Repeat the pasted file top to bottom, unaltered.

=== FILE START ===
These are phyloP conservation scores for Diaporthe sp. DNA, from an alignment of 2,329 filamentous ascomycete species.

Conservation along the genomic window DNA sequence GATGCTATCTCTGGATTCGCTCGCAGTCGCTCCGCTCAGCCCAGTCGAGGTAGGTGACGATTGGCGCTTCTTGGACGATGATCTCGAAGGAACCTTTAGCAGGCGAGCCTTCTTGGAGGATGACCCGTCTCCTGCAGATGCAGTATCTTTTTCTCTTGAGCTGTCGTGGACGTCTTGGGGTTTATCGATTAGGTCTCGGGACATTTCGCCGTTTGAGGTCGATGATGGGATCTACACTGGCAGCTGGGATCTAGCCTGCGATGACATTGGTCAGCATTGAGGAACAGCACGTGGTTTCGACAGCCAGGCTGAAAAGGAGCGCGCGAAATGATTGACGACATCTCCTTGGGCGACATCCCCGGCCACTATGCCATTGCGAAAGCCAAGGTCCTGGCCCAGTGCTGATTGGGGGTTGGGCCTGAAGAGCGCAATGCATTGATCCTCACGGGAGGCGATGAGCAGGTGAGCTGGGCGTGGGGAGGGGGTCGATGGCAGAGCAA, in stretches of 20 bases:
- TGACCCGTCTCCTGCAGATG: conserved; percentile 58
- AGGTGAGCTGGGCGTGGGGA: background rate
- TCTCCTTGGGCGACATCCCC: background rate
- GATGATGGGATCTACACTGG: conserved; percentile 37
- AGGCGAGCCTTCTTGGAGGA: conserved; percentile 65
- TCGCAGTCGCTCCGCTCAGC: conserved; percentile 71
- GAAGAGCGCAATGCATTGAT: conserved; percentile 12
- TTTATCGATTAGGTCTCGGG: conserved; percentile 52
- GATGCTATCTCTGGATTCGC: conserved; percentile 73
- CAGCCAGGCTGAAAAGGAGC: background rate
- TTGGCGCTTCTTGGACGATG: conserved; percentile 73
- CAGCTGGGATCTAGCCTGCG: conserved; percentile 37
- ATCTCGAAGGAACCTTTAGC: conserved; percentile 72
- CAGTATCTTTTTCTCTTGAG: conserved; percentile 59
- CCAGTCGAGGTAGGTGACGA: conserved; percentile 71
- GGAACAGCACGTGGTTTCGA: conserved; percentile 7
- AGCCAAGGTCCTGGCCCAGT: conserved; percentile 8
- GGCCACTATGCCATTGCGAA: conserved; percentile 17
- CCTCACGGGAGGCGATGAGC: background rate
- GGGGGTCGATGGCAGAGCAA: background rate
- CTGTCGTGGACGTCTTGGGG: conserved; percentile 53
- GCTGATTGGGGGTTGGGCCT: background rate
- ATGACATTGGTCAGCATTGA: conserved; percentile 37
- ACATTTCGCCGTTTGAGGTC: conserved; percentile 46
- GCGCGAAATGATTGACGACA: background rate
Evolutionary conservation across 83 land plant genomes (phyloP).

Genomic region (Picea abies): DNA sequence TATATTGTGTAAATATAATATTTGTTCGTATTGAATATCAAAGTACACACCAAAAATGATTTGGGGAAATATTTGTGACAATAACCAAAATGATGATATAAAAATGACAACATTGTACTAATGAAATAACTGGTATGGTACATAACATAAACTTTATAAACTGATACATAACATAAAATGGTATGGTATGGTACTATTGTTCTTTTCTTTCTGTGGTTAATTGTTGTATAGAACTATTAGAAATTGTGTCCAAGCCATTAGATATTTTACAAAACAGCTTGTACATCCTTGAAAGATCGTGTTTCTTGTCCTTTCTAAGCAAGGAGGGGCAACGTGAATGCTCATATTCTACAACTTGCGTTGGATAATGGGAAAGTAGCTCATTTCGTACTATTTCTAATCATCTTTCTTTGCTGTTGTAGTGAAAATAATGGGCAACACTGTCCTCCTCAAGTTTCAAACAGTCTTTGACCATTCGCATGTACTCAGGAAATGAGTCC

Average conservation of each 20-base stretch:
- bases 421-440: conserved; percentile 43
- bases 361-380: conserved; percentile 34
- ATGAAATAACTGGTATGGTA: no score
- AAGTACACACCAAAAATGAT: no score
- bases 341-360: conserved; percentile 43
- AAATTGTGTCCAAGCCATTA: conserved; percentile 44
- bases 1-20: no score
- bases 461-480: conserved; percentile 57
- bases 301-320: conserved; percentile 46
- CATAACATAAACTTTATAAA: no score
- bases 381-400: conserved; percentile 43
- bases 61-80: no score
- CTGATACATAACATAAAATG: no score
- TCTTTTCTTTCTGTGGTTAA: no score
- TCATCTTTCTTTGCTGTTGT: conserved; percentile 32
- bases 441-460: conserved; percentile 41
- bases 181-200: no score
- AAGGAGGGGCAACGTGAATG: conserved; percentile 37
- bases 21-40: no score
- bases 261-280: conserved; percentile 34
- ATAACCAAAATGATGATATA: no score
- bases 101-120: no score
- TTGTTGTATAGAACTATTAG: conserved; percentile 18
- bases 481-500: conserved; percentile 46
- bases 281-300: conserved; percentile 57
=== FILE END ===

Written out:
These are phyloP conservation scores for Diaporthe sp. DNA, from an alignment of 2,329 filamentous ascomycete species.

Conservation along the genomic window DNA sequence GATGCTATCTCTGGATTCGCTCGCAGTCGCTCCGCTCAGCCCAGTCGAGGTAGGTGACGATTGGCGCTTCTTGGACGATGATCTCGAAGGAACCTTTAGCAGGCGAGCCTTCTTGGAGGATGACCCGTCTCCTGCAGATGCAGTATCTTTTTCTCTTGAGCTGTCGTGGACGTCTTGGGGTTTATCGATTAGGTCTCGGGACATTTCGCCGTTTGAGGTCGATGATGGGATCTACACTGGCAGCTGGGATCTAGCCTGCGATGACATTGGTCAGCATTGAGGAACAGCACGTGGTTTCGACAGCCAGGCTGAAAAGGAGCGCGCGAAATGATTGACGACATCTCCTTGGGCGACATCCCCGGCCACTATGCCATTGCGAAAGCCAAGGTCCTGGCCCAGTGCTGATTGGGGGTTGGGCCTGAAGAGCGCAATGCATTGATCCTCACGGGAGGCGATGAGCAGGTGAGCTGGGCGTGGGGAGGGGGTCGATGGCAGAGCAA, in stretches of 20 bases:
- TGACCCGTCTCCTGCAGATG: conserved; percentile 58
- AGGTGAGCTGGGCGTGGGGA: background rate
- TCTCCTTGGGCGACATCCCC: background rate
- GATGATGGGATCTACACTGG: conserved; percentile 37
- AGGCGAGCCTTCTTGGAGGA: conserved; percentile 65
- TCGCAGTCGCTCCGCTCAGC: conserved; percentile 71
- GAAGAGCGCAATGCATTGAT: conserved; percentile 12
- TTTATCGATTAGGTCTCGGG: conserved; percentile 52
- GATGCTATCTCTGGATTCGC: conserved; percentile 73
- CAGCCAGGCTGAAAAGGAGC: background rate
- TTGGCGCTTCTTGGACGATG: conserved; percentile 73
- CAGCTGGGATCTAGCCTGCG: conserved; percentile 37
- ATCTCGAAGGAACCTTTAGC: conserved; percentile 72
- CAGTATCTTTTTCTCTTGAG: conserved; percentile 59
- CCAGTCGAGGTAGGTGACGA: conserved; percentile 71
- GGAACAGCACGTGGTTTCGA: conserved; percentile 7
- AGCCAAGGTCCTGGCCCAGT: conserved; percentile 8
- GGCCACTATGCCATTGCGAA: conserved; percentile 17
- CCTCACGGGAGGCGATGAGC: background rate
- GGGGGTCGATGGCAGAGCAA: background rate
- CTGTCGTGGACGTCTTGGGG: conserved; percentile 53
- GCTGATTGGGGGTTGGGCCT: background rate
- ATGACATTGGTCAGCATTGA: conserved; percentile 37
- ACATTTCGCCGTTTGAGGTC: conserved; percentile 46
- GCGCGAAATGATTGACGACA: background rate
Evolutionary conservation across 83 land plant genomes (phyloP).

Genomic region (Picea abies): DNA sequence TATATTGTGTAAATATAATATTTGTTCGTATTGAATATCAAAGTACACACCAAAAATGATTTGGGGAAATATTTGTGACAATAACCAAAATGATGATATAAAAATGACAACATTGTACTAATGAAATAACTGGTATGGTACATAACATAAACTTTATAAACTGATACATAACATAAAATGGTATGGTATGGTACTATTGTTCTTTTCTTTCTGTGGTTAATTGTTGTATAGAACTATTAGAAATTGTGTCCAAGCCATTAGATATTTTACAAAACAGCTTGTACATCCTTGAAAGATCGTGTTTCTTGTCCTTTCTAAGCAAGGAGGGGCAACGTGAATGCTCATATTCTACAACTTGCGTTGGATAATGGGAAAGTAGCTCATTTCGTACTATTTCTAATCATCTTTCTTTGCTGTTGTAGTGAAAATAATGGGCAACACTGTCCTCCTCAAGTTTCAAACAGTCTTTGACCATTCGCATGTACTCAGGAAATGAGTCC

Average conservation of each 20-base stretch:
- bases 421-440: conserved; percentile 43
- bases 361-380: conserved; percentile 34
- ATGAAATAACTGGTATGGTA: no score
- AAGTACACACCAAAAATGAT: no score
- bases 341-360: conserved; percentile 43
- AAATTGTGTCCAAGCCATTA: conserved; percentile 44
- bases 1-20: no score
- bases 461-480: conserved; percentile 57
- bases 301-320: conserved; percentile 46
- CATAACATAAACTTTATAAA: no score
- bases 381-400: conserved; percentile 43
- bases 61-80: no score
- CTGATACATAACATAAAATG: no score
- TCTTTTCTTTCTGTGGTTAA: no score
- TCATCTTTCTTTGCTGTTGT: conserved; percentile 32
- bases 441-460: conserved; percentile 41
- bases 181-200: no score
- AAGGAGGGGCAACGTGAATG: conserved; percentile 37
- bases 21-40: no score
- bases 261-280: conserved; percentile 34
- ATAACCAAAATGATGATATA: no score
- bases 101-120: no score
- TTGTTGTATAGAACTATTAG: conserved; percentile 18
- bases 481-500: conserved; percentile 46
- bases 281-300: conserved; percentile 57